A prenuptial agreement is a formal contract executed by soon-to-be married couples that define their property rights after they get married. It is a document written and signed by the marrying parties and made legally binding before the couple is officially married. It may cover the following conditions, based on Article 75 of the Family Code:
- Absolute community system
- Conjugal partnership of gains
- Complete separation of property
- Any other regime or system that is not contrary to law
Although the execution of prenuptial agreements is not a requirement before marriage, it is something that couples need to consider because of:
- Their number of assets that almost always include their family, relatives, and ancestors. If some members of the family are not comfortable having an unrelated person included in their list of beneficiaries, a prenuptial agreement saves them from that trouble.
- Business ownership and shares. If you are part of a corporation that does not accept your future spouse as a business partner, you can nip the concern in the bud by executing a prenuptial agreement that specifies your spouse’s claim or share in the business.
- Debts. Did you know that in Article 122 of the Family Code, it actually states that whatever unpaid debts that your boyfriend or girlfriend incurred before you got married may be charged against your partnership assets and you may be compelled by law to pay for these? Yes, it does! So, to save you from the hassle of having to pay for your spouse’s obligations before you got married, execute a prenuptial agreement that covers this.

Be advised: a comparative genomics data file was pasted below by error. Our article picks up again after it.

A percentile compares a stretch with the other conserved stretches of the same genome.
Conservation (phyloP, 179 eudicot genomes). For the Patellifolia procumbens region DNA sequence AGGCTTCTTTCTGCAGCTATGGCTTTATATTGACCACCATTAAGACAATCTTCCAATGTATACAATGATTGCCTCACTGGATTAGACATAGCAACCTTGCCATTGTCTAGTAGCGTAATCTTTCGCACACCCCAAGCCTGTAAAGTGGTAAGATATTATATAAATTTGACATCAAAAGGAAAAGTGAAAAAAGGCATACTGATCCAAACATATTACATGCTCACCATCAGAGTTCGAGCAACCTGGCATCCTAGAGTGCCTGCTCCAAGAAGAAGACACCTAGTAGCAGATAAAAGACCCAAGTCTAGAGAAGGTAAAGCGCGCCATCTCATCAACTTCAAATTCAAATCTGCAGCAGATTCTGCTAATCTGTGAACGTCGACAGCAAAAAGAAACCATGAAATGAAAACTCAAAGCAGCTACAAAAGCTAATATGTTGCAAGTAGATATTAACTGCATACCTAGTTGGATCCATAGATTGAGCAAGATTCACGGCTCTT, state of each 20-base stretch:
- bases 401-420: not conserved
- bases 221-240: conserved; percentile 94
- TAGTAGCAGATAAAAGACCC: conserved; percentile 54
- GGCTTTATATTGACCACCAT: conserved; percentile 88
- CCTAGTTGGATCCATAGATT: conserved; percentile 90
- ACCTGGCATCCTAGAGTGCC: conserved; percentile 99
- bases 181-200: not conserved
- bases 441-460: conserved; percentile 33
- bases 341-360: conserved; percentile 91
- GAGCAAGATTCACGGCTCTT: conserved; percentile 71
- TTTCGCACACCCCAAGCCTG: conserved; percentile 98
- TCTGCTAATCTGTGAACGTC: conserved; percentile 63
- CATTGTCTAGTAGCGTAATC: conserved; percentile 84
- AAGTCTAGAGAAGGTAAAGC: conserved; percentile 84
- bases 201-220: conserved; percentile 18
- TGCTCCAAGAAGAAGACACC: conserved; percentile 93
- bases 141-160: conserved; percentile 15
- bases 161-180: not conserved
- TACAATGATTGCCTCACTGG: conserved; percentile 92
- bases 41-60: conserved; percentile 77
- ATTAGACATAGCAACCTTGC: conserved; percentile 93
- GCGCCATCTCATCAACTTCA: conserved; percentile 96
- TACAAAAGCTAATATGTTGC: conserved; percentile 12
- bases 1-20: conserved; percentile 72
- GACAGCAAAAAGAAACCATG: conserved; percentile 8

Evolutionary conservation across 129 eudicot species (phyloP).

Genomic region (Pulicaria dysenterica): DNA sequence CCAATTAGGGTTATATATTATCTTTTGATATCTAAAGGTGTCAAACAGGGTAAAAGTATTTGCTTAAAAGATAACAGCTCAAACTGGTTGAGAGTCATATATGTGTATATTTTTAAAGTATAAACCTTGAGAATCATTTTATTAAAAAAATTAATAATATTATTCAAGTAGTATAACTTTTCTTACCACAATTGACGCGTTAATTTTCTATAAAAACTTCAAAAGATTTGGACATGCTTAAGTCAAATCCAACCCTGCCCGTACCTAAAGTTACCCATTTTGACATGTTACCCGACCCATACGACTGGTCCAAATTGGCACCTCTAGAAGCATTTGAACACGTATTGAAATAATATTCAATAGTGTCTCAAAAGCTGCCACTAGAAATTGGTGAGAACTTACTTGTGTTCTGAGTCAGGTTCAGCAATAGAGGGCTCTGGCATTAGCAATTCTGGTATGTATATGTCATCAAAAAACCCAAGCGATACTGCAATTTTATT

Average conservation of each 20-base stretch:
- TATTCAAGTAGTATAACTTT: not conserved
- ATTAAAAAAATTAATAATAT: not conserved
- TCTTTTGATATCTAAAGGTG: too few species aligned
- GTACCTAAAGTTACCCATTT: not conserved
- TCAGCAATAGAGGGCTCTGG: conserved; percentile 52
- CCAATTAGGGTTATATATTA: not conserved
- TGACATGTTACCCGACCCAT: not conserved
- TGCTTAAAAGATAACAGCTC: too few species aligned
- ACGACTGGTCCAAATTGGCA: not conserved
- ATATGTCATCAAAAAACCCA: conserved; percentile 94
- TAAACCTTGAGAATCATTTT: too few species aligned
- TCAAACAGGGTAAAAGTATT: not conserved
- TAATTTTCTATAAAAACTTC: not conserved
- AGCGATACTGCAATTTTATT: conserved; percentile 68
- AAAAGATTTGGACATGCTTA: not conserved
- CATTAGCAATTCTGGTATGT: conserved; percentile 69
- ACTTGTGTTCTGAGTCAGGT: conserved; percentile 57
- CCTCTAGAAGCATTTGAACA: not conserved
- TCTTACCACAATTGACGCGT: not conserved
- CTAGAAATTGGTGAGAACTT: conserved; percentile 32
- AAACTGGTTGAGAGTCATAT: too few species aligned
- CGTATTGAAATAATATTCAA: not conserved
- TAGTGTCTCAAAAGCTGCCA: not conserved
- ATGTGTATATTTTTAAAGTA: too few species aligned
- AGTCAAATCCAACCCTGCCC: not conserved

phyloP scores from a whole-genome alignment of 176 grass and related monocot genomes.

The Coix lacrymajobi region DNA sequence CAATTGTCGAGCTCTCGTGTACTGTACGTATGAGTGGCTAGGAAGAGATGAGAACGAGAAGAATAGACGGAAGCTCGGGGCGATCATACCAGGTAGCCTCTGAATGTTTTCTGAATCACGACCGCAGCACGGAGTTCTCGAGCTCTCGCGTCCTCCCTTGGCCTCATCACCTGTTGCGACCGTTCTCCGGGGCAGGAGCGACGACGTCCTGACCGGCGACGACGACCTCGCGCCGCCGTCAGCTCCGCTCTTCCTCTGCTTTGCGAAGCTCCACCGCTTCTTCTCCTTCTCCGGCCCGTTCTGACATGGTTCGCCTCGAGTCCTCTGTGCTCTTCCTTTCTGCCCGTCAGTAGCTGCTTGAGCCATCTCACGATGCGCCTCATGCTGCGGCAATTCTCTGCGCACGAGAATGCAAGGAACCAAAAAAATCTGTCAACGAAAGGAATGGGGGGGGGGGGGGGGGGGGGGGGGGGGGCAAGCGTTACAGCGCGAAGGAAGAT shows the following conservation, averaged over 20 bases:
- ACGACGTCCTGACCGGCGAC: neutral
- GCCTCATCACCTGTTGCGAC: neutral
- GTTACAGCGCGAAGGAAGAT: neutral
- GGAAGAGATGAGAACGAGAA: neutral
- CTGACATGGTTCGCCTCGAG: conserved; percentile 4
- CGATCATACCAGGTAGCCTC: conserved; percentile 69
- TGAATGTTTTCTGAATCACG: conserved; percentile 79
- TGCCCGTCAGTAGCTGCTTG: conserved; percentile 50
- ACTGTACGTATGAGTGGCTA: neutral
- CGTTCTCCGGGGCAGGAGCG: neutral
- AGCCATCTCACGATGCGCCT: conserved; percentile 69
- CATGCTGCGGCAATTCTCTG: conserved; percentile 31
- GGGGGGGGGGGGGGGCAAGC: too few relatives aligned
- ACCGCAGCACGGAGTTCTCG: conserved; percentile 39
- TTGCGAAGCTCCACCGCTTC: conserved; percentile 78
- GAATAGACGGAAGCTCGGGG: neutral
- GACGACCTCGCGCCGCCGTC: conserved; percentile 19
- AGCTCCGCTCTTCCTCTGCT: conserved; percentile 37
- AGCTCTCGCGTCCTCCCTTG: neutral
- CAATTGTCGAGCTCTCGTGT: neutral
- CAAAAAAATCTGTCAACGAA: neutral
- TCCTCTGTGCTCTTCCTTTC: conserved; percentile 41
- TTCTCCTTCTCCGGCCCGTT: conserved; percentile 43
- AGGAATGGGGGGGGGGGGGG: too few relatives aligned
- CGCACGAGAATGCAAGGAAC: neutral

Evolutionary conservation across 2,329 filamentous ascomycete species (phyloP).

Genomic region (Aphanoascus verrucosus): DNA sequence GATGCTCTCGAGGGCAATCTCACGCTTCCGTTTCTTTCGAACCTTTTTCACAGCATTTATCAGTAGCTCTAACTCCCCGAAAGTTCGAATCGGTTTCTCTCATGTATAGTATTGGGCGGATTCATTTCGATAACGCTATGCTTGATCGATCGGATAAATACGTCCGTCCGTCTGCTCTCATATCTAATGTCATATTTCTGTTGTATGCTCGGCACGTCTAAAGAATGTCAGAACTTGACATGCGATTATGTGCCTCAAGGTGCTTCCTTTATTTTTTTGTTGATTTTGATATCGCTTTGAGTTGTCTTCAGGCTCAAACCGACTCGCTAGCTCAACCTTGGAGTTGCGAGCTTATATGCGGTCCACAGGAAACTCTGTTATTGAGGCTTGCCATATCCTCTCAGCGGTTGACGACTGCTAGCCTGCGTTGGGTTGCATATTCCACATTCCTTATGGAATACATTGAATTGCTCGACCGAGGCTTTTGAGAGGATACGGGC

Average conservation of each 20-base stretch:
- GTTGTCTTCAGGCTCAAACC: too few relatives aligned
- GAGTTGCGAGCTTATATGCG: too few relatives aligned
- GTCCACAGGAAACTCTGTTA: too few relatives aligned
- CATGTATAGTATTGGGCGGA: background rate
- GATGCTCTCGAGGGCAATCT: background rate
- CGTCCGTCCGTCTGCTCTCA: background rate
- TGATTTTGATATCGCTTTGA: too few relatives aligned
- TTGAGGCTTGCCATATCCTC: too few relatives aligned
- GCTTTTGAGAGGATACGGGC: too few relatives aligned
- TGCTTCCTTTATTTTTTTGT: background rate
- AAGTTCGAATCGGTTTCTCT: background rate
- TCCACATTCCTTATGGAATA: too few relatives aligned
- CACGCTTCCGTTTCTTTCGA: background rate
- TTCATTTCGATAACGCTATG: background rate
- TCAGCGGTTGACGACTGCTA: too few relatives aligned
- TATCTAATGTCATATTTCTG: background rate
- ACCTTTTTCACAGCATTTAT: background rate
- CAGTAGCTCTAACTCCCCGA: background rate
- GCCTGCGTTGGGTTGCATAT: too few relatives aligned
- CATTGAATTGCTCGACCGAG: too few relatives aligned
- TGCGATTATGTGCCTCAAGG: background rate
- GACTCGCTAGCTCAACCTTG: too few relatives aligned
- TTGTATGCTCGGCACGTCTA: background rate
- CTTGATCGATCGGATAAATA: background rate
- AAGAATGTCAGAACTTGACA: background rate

- Inheritances of children from previous relationships. If you do not have a will or prenuptial agreement, your legitimate children will get twice as much as your illegitimate children and there is nothing you can do about it. You can supersede this by executing a prenuptial agreement where your children can have equal shares of your assets and properties.
A prenuptial agreement saves you from the headache and heartache of dividing your properties should the marriage fail. This could also mean less legal expenses because your lawyers need only to execute what is stated in your prenup — instead of battling it out in court.
How do I execute a prenuptial agreement?
You may consult a lawyer who can help you define the contents your prenuptial agreement. This is so much more economical and practical to do at the onset of your engagement (although, of course we all wish to live happily ever after with the person we chose to marry) than, as mentioned above, hire a lawyer who will fight for your property rights in court should your marriage not succeed later on.
Having a prenuptial agreement does not mean you are anticipating your marriage to end sooner than expected. Neither is it something that should only be done by well-to-do couples or those who come from de campanilla families only. A prenuptial agreement is an honest, practical way to safeguard your assets — your properties and your relationship with the person you will marry, that is. And even when you do not think of yourself as rich or well-to-do at the time of your engagement, you never know how you could grow your finances later on. A prenuptial agreement will help you and your spouse manage your future assets fairly.
I hope these pieces of information helps you understand prenuptial agreements better. The information used in this article are based on the Family Code of the Philippines.